Reinforcing Title VII with Zero Tolerance Rules
Suffolk University Law Review
Employment discrimination remains a difficult and stubborn workplace problem for both employees and employers. Some of this wrongful conduct reminds us of terrible historical events. For example, in one case black workers reported being compared to slaves and monkeys. In another case, black workers complained about repetitive racial slurs, acts of intimidation, and assaults with bats. One Florida case included complaints from black workers about a hangman's noose, prominently displayed in the company's stockroom where it remained for many years. A black worker was told that the noose was used to hang blacks. These cases, along with equally offensive acts of sexual harassment, remind us that American workers retain a strong taste for discrimination. Discrimination is occurring at every level, from the shop floor to the boardroom. Despite the extensive array of laws prohibiting discriminatory employment practices, discrimination remains a fixture in the workplace. This reality humiliates employee victims and exposes employers to liability. This liability, in part, forces employers to consider ways of limiting discriminatory behavior in the workplace. Many employers have decided that the costs and harm associated with discrimination can be controlled by zero tolerance rules. Along with these rules, employers often provide education and training about Title VII of the Civil Rights Act of 1964 (Title VII), and the employer's expectations with respect to workplace behavior. Employers often discharge violators of zero tolerance rules on the first offense. Critics of zero tolerance rules argue that such severe punishment can disregard employees' job expectations and interests, particularly in a unionized setting where the employer needs "just cause" to discharge an employee. They also argue that such policies can polarize the workplace and deny employees their statutory remedies. Further, they argue that the education and training that normally accompany such rules are not effective in changing workplace behavior. The basic premise of this article is that regulation, public or private, can affect workplace behavior. This article evaluates the potential of private regulation, that is, zero tolerance rules to deter and reduce workplace discrimination. Part II traces the evolution of equal employment laws from Reconstruction to Title VII and argues that Title VII has failed to achieve its deterrence and compensation goals. The statute's preoccupation with intent proof requirements, its stringent procedural burdens on employees, and its limited remedial potential give discrimination victims only partial remediation. Moreover, although courts have interpreted the statute to permit narrow forms of affirmative action, it does not assure fair treatment at the outset. As such, the statute has had only a limited effect on workplace culture. While statutory prohibitions remain the foundation of workplace equality, the task of promoting or achieving fair treatment cannot be left to the law alone. Part III looks at zero tolerance rules as a complement to Title VII. It shows the operation of such rules in a variety of labor and employment contexts, and argues that such work rules have helped establish workplace culture on issues such as stealing, drug and alcohol abuse, fighting or violence, and sleeping on the job. Part IV looks at the proliferation of zero tolerance rules regulating the behavior employment discrimination laws prohibit. It considers the interests of employees in not being subjected to arbitrary discipline, particularly when they are protected by contract, and argues that such rules can help create a fair treatment culture and inculcate the values incorporated in employment discrimination laws. It argues further that an employee's first priority or expectation is fair treatment, rather than compensation for abusive treatment; this is consistent with Title VII's goals.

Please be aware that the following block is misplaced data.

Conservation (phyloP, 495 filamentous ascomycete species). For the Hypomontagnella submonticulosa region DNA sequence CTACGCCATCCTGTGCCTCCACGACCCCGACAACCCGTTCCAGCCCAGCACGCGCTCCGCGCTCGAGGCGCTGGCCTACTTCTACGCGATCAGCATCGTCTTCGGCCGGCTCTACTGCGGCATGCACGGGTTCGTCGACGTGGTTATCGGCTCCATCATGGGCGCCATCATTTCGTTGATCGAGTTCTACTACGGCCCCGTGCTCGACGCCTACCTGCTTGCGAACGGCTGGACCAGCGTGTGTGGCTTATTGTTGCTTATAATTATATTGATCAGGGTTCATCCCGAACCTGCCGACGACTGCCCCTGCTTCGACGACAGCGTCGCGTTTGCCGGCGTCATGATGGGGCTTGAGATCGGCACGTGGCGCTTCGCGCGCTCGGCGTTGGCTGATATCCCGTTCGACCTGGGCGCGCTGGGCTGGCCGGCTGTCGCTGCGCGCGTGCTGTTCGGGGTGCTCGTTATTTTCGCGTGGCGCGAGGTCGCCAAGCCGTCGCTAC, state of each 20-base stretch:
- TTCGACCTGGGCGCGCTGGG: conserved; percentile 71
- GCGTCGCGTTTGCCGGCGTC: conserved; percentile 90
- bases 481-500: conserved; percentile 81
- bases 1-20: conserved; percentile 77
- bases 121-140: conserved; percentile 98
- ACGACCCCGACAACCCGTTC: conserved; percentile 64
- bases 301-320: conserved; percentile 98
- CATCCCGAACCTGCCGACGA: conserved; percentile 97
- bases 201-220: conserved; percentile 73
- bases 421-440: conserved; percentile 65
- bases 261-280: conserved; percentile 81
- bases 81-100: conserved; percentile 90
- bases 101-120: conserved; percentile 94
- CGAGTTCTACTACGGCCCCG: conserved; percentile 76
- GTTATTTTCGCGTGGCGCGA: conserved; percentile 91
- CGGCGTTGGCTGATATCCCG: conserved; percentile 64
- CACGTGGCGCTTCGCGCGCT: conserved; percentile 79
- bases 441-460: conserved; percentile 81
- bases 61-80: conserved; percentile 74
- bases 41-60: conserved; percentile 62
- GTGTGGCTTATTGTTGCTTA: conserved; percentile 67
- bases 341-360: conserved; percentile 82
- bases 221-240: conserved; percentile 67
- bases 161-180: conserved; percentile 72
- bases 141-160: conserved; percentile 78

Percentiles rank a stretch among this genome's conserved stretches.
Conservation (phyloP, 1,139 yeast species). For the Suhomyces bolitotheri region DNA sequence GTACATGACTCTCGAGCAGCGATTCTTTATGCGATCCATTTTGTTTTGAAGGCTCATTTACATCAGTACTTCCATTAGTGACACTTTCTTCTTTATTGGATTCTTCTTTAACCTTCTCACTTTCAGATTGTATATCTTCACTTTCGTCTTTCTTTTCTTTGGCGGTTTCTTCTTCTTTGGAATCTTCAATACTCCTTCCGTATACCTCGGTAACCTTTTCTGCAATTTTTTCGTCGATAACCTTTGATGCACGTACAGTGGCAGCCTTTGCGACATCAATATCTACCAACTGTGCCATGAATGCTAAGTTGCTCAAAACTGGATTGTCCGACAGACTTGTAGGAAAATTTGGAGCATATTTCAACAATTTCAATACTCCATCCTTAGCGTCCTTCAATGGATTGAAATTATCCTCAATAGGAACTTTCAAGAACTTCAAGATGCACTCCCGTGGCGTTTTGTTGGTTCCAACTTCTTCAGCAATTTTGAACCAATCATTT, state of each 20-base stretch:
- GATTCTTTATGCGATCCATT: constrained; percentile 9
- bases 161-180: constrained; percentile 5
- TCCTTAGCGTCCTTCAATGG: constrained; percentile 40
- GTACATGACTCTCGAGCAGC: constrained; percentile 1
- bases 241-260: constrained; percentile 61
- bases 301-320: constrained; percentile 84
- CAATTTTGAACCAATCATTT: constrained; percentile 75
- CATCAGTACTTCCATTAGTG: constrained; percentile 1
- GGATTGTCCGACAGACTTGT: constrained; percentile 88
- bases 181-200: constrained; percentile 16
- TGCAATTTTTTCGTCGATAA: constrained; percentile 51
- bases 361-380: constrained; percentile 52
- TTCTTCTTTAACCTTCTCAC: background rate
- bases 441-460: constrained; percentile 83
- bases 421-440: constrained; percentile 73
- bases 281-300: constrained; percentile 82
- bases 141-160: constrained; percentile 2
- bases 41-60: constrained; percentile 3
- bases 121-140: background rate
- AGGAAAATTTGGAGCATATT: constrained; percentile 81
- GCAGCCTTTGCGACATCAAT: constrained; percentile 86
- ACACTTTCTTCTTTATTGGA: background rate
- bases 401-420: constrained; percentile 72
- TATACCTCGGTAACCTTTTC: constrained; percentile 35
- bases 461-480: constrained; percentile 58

Stephen Plass, Reinforcing Title VII with Zero Tolerance Rules, 39 Suffolk U. L. REV. 127 (2005).